Tallinn sweats, jolts and groans in traffic havoc

Ummik Vabaduse puiesteel, Rahvusraamatukogu juures.

PHOTO: Toomas Tatar

Job neglected by builder makes Tallinn city centre traffic worse than feared.

Long in advance, traffic controllers warned Tallinn would face increasing amounts of traffic restrictions starting yesterday. Never did they dream it would be this bad.  

«In the morning, we did have problems. The thing was, the builder was under obligation to set out temporary traffic signs according to traffic schemes, to order changes for traffic lights cycles, and to have traffic regulators located at the places prescribed for that. But, come Monday morning, we saw some things left undone,» said transport department traffic administration head Talvo Rüütelmaa.

«Regarding that, the transport department has initiated a misdemeanour procedure to clarify who exactly didn’t do their job. At the moment, all our experts have set everything else aside and are tackling the things left undone,» he said.

Mr Rüütelmaa was mostly talking about the morning rush hour at Endla Street and Kaarli Avenue, which got quite jammed. «Freedom Square traffic lights programs were unchanged and that made things really bad. It was to be expected that the changes would make traffic conditions more difficult, but not as difficult as it turned out to be all over town,» said he.

Starting this Monday, Freedom Square has just one line each way from Kaarli Avenue to Estonia Avenue, across Pärnu Highway. The lines will have to accommodate both public and private vehicles. Driving from Estonia Avenue to Kaarli Avenue, the sole line will do a little bend and the long trolley-buses, for instance, are passing it at «speeds» that torment the others.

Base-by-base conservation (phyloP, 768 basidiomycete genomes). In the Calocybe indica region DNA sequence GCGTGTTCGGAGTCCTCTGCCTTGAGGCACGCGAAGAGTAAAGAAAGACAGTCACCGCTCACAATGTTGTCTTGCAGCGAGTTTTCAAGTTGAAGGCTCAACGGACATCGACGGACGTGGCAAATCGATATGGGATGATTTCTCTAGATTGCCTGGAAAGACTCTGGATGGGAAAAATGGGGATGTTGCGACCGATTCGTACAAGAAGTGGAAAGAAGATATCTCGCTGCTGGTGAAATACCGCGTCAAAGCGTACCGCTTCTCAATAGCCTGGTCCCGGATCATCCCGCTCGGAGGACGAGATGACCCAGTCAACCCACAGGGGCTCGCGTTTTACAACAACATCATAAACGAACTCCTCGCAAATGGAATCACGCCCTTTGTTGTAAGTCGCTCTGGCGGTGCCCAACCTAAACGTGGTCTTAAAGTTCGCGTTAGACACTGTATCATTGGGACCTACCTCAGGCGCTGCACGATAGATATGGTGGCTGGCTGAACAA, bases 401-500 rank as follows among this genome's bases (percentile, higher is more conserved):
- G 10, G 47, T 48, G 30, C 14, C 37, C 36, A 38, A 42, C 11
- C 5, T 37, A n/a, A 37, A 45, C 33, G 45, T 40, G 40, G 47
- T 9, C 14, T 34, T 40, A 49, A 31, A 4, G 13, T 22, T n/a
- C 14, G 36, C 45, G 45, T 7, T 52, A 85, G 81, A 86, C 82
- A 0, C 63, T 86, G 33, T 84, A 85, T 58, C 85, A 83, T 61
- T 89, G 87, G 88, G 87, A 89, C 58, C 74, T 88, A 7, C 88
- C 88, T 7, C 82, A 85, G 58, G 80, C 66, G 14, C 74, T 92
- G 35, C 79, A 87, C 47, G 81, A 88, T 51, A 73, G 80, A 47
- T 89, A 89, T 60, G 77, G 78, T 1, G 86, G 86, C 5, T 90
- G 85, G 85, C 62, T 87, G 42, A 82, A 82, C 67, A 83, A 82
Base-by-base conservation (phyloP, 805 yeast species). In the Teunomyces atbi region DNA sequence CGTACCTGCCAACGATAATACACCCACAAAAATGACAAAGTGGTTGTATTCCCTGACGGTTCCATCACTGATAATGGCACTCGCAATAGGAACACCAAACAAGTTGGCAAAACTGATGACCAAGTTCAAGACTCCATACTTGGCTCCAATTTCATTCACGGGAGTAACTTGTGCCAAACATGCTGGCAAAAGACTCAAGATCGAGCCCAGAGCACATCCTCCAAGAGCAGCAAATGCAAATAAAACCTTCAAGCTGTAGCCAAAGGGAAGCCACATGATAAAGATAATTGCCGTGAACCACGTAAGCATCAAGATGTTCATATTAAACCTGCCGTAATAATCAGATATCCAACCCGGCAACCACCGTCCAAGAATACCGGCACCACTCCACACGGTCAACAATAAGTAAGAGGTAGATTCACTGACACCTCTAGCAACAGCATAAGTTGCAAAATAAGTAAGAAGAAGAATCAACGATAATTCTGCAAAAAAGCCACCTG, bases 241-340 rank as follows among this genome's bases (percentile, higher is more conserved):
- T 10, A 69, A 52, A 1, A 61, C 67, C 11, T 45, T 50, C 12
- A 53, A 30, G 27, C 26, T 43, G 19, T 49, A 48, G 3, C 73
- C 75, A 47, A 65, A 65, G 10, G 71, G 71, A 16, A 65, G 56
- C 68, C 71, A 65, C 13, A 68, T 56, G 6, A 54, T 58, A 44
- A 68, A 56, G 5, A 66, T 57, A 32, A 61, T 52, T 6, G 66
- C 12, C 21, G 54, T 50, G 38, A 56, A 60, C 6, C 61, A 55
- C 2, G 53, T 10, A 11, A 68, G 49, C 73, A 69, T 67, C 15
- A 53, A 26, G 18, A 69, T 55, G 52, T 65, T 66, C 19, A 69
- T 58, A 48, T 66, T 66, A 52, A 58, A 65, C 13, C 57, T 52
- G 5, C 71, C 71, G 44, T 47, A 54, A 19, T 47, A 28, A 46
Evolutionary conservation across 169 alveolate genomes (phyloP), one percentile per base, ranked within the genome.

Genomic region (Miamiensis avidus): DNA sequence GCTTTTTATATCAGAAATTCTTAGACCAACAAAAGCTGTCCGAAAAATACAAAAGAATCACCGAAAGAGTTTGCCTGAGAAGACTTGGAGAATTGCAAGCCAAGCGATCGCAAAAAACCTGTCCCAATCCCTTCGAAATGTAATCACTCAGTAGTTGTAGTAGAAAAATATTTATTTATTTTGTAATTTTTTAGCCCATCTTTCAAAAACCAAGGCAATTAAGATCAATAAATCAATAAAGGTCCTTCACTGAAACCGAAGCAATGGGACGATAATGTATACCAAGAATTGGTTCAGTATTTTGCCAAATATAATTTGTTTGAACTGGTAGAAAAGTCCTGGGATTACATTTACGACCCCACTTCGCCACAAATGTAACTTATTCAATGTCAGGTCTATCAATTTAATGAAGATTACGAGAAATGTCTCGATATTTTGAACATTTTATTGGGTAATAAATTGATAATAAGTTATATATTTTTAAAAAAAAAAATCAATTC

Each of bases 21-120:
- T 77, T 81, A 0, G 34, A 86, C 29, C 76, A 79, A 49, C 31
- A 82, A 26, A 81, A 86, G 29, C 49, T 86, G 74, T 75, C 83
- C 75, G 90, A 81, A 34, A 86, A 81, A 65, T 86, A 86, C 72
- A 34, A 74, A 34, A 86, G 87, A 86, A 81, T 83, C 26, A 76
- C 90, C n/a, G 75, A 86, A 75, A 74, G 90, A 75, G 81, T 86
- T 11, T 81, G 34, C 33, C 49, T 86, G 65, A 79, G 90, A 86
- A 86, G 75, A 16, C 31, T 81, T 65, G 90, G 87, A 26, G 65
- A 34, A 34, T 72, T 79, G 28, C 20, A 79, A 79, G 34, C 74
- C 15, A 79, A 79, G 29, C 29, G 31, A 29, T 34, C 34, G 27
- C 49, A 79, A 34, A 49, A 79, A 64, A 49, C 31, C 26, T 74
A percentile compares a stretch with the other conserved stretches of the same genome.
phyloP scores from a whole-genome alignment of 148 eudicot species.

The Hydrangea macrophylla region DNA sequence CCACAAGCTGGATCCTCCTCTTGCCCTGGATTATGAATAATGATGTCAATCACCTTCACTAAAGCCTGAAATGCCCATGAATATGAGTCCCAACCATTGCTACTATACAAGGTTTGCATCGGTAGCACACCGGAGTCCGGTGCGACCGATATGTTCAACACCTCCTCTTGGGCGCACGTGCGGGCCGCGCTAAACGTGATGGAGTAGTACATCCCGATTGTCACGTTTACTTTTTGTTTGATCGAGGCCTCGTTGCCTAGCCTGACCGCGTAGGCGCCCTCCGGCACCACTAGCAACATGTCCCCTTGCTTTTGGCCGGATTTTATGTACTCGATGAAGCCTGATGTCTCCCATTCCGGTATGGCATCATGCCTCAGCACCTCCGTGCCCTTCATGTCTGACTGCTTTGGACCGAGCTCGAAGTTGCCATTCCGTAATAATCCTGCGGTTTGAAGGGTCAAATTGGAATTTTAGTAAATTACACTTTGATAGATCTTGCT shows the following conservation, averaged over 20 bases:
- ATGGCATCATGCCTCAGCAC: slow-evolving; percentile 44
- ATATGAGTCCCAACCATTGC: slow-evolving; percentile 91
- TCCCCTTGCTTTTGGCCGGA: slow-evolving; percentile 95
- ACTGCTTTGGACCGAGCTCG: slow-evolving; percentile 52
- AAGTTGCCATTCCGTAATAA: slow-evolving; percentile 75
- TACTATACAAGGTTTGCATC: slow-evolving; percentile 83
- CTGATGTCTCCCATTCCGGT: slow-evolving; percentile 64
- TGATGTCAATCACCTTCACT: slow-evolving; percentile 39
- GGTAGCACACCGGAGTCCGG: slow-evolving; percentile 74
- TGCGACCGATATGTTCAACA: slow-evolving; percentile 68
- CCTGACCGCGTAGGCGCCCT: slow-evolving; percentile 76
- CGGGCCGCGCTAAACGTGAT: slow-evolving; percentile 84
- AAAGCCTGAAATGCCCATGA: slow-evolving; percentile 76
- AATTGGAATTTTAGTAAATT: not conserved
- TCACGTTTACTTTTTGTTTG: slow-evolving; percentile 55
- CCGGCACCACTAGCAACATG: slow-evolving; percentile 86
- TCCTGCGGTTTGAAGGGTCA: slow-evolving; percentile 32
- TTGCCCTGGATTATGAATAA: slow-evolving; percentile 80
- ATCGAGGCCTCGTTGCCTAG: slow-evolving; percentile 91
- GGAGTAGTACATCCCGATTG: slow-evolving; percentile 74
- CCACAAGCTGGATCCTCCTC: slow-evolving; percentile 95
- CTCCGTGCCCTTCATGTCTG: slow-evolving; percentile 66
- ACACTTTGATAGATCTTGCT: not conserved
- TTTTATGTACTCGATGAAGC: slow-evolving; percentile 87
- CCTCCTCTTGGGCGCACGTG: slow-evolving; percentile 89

Alas, the standstill was not limited to the morning peak hour; till noon, the line of cars stretched from Freedom Square to Koidu/Endla St crossing. The scenario was repeated at the evening peak hour.

Morning jams were also impressive on Pirita Road and Narva Highway at Kadriorg towards the city. There, said Mr Rüütelmaa, earth moving has entered a phase where the alternating-line is not usable any longer at peak hours; therefore, he advises to avoid the place if at all possible.  

Starting this week, it is also prohibited for heavy vehicles to go from the port, via Petrooleum St, to Narva Highway. Nevertheless, many such were still spotted turning from Petrooleumi St to Narva Highway.

«This happens. Especially with the truck drivers coming from far-away lands and the GPS is showing one thing and the temporary traffic signs point another way. And having driven his large vehicle just a little off course, a driver will be in serious trouble adjusting it,» thinks Mr Rüütelmaa.

The day had its share of sufferings to those who take trams between Kopli and Lasnamäe. Namely, starting this week trams have stopped going altogether. Tram No 2 is substituted by a temporary Bus No 42.  

However, all buses that passed Tallinn city centre yesterday went on the so called free schedule.

«Trolleybuses, and buses that pass city centre are unable to stick to the schedule and they go as the traffic allows. The schedules just can’t be kept. And that’s the way it is going to be till the major digging is done,» said Tallinna Linnatranspordi AS press rep Urmas Tooming.

In near future, be braced for further squeezing in Tallinn traffic. Starting this week, the Viru Circle is also promised to only have one line each way. Yesterday, it was still business as usual over there...